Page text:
Putin names ‘better suited’ prime minister for coming election

MOSCOW – President Vladimir Putin chose a little-known government official to become Russia’s new prime minister yesterday, a surprise move that set off fevered speculation over whether loyal technocrat Viktor Zubkov was being groomed to replace Putin next spring.

The move came a few hours after Putin dissolved the Cabinet of his long-serving prime minister, Mikhail Fradkov, saying he needed to appoint a government better suited to the election campaign and to “prepare the country” for life after the elections.

The nomination of Zubkov, who has overseen investigations into suspicious financial transactions, caught much of the political elite off guard, which appeared to be Putin’s intention.

Most observers said they did not see Zubkov as Putin’s successor, but rather as a caretaker prime minister, perhaps to be replaced closer to the March presidential vote. Others said they considered his appointment a signal of Putin’s intention to retain control after he leaves the presidency.

In promoting Zubkov, whose nomination could be approved by the lower house of parliament as soon as tomorrow, Putin showed he is still calling the shots.

The plucking of Zubkov from relative obscurity reminded many Russians of Putin’s own ascension to power, which began when former President Boris Yeltsin suddenly named him prime minister in August 1999. After the Kremlin secured control over the lower house of parliament in elections the following December, Yeltsin again shocked the nation by stepping down on the last night of the year and naming Putin acting president.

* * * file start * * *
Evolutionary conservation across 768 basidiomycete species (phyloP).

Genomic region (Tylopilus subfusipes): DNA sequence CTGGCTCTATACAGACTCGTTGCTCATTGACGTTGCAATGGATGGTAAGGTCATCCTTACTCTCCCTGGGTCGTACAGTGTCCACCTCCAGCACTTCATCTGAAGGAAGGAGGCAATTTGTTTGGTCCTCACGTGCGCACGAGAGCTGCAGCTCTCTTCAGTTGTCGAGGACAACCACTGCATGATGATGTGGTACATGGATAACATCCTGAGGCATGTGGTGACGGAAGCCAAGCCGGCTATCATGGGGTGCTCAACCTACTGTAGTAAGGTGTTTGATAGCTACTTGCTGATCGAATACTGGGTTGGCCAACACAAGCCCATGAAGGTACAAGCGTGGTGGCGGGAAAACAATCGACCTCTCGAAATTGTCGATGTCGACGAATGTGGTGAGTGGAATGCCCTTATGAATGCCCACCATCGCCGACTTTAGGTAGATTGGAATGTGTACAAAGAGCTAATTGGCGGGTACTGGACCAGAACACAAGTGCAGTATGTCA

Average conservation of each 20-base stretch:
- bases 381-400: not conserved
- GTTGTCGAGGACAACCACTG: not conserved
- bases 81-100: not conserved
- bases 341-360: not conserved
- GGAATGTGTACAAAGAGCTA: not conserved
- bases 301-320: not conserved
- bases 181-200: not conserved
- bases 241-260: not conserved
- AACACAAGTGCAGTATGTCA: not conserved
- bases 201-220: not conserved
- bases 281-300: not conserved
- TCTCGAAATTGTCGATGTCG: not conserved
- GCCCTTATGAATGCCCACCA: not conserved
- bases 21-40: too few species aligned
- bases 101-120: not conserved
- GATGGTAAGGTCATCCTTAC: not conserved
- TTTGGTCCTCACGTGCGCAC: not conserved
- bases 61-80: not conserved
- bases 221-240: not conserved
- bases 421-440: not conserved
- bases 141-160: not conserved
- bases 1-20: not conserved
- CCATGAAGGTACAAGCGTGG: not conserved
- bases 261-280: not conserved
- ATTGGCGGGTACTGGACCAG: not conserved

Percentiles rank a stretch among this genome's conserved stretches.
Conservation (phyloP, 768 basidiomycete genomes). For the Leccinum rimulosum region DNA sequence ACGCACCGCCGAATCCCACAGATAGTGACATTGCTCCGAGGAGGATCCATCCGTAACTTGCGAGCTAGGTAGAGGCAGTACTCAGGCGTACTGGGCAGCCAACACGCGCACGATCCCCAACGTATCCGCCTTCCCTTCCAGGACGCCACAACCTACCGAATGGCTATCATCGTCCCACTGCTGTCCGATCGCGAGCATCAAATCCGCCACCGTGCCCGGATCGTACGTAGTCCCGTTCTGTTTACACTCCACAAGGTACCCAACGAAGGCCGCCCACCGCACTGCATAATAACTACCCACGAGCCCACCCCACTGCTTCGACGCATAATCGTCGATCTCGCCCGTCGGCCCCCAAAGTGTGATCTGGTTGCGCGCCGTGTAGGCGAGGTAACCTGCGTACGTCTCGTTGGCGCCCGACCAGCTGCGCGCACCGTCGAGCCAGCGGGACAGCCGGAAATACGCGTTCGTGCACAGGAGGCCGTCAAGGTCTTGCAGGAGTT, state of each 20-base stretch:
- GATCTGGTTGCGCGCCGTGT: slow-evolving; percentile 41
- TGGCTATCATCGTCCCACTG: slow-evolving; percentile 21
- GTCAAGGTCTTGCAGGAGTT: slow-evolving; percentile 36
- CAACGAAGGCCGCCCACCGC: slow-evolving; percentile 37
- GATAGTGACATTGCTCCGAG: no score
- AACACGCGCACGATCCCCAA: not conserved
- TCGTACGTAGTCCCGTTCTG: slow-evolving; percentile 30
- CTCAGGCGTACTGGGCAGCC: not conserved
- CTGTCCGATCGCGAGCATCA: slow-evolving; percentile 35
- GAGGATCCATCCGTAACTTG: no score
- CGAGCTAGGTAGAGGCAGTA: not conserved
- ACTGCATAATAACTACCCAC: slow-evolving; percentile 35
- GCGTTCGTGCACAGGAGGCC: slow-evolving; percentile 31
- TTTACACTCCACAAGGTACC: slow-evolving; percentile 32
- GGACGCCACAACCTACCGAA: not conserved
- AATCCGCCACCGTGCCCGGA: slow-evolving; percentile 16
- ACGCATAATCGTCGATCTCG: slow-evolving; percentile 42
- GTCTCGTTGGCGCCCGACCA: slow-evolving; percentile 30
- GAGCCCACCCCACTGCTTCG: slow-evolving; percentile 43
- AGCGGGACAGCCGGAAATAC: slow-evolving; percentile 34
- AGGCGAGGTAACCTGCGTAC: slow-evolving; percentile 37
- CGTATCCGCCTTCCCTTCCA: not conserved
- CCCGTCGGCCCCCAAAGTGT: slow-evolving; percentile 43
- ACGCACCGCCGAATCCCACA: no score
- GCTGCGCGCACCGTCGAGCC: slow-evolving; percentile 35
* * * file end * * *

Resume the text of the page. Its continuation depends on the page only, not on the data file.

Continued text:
“Here the entire nation is trying to guess who Zubkov is – a technical prime minister or something else? It was the same situation with Putin,” said Boris Nadezhdin, a leader of the liberal Union of Right Forces party.

Some speculated Zubkov would succeed Putin as a caretaker president, allowing Putin to return in 2012 or sooner. Zubkov, who turns 66 on Saturday, is considerably older than most Russian political leaders.